Succulents on February 2, 2012
I posted an update in February when the succulents looked like this.
Succulents on December 19. 2012
Today the succulents look like this. I love being able to put together this series. With so few words.
For more Wordlessness this Wednesday click here.
A living plant can be a wonderful holiday gift whether it is chosen for its flowers or for its foliage. However, before you give a plant think about the recipient. Will she accept the plant as a long lived bouquet and then let it go to its eternal reward in the compost pile? After admiring the plant will she feel overwhelmed by the necessity of caring for the plant? Will she weep because she wanted to keep it alive, but to no avail?
Many blooming houseplants are given with no expectation that they will be kept for another blooming season. Forced amaryllis and paper whites may be among this category. The amaryllis is a spectacular holiday plant with blossoms that comes in a range of shades from brilliant red to pink to white, and some with stripes. It is easy to find large prepared and potted amaryllis bulbs online or in local garden centers. All you need to do is water the bulb well, and then wait for growth to start. The recipient will only need to water the plant regular and the reward will be large glamorous blooms that can last over a month.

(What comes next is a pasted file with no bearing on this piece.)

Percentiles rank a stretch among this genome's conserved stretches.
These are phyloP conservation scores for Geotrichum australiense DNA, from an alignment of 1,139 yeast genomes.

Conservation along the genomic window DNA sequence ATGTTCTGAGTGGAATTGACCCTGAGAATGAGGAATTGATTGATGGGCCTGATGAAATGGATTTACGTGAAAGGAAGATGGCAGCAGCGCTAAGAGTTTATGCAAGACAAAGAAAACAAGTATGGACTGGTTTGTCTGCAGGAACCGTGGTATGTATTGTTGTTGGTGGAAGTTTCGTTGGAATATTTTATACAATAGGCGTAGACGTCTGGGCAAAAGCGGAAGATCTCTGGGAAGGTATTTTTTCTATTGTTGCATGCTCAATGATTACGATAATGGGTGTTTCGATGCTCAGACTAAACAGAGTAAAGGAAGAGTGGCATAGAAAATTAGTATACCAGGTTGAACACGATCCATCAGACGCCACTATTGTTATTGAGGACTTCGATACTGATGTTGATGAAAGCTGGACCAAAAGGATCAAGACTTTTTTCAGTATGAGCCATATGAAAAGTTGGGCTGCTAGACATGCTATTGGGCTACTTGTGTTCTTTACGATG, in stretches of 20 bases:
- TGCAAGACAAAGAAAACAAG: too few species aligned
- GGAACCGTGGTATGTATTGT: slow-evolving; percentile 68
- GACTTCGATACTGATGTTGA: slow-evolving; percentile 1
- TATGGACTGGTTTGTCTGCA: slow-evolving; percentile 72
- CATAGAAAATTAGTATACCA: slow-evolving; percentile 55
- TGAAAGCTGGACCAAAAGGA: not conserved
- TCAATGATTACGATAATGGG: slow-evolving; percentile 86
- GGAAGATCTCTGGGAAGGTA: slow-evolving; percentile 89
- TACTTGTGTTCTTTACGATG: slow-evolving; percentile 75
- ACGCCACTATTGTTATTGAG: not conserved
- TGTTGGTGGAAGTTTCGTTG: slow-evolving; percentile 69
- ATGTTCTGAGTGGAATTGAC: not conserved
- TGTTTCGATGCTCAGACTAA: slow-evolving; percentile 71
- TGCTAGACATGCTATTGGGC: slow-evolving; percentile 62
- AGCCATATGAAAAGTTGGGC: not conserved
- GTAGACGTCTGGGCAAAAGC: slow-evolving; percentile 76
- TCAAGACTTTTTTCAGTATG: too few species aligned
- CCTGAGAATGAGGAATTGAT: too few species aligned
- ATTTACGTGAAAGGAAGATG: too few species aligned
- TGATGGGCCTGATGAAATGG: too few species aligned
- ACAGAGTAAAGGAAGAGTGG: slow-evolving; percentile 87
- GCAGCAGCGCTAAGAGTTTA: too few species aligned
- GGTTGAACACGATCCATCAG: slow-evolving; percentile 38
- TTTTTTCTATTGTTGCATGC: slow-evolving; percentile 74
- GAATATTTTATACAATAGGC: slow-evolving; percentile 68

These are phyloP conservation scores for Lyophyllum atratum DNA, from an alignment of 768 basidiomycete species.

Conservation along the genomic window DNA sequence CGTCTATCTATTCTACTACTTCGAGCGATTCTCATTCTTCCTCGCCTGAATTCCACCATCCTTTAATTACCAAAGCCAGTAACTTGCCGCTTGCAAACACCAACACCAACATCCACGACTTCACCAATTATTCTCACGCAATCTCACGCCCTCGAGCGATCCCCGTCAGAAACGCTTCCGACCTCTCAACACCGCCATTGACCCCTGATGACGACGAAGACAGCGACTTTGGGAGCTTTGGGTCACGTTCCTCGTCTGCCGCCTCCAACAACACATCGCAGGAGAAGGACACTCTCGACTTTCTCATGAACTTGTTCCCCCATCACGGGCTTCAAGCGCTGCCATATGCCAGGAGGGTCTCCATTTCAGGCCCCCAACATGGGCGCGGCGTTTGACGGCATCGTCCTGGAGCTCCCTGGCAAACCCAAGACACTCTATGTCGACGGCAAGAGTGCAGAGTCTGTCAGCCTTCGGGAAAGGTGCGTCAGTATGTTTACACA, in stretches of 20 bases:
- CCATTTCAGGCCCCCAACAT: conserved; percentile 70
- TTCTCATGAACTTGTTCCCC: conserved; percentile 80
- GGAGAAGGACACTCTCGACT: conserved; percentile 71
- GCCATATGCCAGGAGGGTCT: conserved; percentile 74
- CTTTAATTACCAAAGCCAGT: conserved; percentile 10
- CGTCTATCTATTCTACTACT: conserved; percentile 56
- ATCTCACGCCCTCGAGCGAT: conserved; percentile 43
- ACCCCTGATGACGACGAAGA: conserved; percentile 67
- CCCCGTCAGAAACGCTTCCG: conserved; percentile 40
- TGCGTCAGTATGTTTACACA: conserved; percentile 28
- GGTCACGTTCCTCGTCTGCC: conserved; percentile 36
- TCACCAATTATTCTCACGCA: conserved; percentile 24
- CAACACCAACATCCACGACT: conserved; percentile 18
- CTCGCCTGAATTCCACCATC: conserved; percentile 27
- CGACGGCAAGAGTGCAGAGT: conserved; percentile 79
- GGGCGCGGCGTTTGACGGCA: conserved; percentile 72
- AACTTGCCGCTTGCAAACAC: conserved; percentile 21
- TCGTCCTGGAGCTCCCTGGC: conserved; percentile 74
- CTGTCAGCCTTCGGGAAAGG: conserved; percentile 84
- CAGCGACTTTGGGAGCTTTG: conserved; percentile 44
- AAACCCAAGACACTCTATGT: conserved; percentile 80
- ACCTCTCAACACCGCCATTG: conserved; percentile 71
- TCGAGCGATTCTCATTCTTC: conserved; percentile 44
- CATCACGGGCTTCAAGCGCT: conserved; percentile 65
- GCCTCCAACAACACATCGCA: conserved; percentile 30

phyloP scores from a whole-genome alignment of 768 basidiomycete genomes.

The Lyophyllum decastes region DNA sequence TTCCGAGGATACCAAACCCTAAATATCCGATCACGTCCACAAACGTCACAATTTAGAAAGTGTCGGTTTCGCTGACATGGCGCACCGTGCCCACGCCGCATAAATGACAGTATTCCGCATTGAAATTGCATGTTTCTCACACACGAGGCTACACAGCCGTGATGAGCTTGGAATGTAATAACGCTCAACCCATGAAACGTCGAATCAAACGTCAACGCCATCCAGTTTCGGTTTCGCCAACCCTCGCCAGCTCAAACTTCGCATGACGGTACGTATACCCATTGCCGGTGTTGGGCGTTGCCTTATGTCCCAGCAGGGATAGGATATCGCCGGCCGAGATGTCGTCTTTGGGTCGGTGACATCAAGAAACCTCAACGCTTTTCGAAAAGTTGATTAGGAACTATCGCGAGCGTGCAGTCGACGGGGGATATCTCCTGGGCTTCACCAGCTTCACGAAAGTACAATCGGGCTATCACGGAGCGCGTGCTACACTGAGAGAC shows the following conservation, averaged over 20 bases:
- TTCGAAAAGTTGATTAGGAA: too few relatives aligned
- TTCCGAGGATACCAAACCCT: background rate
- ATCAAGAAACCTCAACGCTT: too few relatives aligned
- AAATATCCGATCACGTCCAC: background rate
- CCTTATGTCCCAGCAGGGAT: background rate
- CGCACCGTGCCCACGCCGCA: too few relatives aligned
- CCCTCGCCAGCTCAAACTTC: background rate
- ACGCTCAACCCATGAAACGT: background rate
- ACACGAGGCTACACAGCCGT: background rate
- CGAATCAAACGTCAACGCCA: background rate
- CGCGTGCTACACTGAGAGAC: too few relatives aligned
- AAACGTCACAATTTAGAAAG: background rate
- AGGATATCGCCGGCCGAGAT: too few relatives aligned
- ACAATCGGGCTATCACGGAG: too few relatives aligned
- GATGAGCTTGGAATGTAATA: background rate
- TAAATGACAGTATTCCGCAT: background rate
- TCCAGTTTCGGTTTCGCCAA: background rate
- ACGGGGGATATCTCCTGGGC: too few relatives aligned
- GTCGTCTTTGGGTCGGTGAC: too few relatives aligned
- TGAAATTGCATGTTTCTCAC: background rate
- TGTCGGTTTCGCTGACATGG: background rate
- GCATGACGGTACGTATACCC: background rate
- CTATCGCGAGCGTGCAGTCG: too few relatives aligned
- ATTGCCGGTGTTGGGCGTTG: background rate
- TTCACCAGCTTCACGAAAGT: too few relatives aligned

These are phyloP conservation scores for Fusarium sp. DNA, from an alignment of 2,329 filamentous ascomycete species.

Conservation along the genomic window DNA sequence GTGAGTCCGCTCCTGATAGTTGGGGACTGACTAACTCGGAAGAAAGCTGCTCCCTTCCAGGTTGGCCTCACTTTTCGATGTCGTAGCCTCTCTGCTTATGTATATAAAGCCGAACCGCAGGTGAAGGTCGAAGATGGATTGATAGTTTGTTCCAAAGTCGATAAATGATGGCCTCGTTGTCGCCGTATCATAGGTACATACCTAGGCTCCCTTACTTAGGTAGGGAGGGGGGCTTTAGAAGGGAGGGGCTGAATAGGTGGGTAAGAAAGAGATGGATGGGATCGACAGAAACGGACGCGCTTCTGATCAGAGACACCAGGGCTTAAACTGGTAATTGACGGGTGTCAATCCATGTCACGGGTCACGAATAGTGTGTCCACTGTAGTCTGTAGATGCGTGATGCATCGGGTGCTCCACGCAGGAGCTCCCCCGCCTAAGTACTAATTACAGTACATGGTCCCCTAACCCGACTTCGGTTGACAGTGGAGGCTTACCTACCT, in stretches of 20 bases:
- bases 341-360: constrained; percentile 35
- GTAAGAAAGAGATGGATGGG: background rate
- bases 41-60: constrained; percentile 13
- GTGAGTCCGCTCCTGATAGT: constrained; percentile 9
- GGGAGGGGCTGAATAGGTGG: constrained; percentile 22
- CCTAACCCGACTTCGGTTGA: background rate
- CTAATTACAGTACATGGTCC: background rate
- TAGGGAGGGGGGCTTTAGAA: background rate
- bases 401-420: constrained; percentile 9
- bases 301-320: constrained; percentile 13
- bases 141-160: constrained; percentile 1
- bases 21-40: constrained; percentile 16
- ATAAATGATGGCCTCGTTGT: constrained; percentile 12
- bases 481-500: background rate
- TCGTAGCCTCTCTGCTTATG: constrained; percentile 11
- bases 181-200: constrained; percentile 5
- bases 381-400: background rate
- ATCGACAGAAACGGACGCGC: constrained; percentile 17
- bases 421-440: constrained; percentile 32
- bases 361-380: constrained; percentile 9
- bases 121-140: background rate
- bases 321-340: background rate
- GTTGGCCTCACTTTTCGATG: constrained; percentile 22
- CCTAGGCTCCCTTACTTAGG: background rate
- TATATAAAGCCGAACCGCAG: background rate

Sun and cool temperatures, 55 to 65 degrees, will help produce sturdy flower stems, but the plant should be turned regularly so the plant is not always reaching in the same direction for sun.